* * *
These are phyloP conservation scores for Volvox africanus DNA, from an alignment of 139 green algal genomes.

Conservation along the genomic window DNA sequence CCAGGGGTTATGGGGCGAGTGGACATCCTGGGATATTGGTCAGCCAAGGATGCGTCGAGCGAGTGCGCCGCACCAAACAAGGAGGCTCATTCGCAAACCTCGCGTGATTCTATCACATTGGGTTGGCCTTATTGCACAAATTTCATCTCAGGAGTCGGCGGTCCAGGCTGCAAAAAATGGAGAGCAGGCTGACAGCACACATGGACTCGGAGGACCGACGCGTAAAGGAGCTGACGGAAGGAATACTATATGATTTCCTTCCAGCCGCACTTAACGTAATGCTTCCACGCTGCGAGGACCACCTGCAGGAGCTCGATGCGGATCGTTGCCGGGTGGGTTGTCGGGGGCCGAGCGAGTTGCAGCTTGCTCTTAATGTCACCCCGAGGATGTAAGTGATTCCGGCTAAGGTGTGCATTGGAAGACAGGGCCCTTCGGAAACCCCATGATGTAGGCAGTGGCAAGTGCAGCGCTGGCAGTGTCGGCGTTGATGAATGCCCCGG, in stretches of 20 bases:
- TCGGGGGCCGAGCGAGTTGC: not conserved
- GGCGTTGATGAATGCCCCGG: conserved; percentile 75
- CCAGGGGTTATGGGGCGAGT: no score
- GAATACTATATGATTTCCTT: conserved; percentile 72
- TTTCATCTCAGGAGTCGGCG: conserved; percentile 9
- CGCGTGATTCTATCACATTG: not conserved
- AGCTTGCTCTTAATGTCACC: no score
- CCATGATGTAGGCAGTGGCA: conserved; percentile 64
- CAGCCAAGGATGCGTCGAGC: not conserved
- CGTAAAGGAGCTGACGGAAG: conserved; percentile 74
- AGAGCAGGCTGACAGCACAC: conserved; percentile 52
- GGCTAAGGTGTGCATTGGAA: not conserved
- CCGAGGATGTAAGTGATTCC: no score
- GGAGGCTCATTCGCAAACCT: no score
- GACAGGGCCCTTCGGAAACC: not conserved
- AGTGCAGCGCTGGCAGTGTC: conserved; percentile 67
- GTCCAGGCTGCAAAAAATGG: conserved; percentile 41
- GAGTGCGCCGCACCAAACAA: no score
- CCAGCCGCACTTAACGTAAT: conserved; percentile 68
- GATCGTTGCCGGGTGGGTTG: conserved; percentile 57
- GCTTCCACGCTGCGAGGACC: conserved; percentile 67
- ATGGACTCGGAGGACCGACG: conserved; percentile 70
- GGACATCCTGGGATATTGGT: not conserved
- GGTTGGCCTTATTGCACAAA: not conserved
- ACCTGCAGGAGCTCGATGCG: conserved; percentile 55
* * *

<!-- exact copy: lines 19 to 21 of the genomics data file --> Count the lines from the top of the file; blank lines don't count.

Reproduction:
- GTCCAGGCTGCAAAAAATGG: conserved; percentile 41
- GAGTGCGCCGCACCAAACAA: no score
- CCAGCCGCACTTAACGTAAT: conserved; percentile 68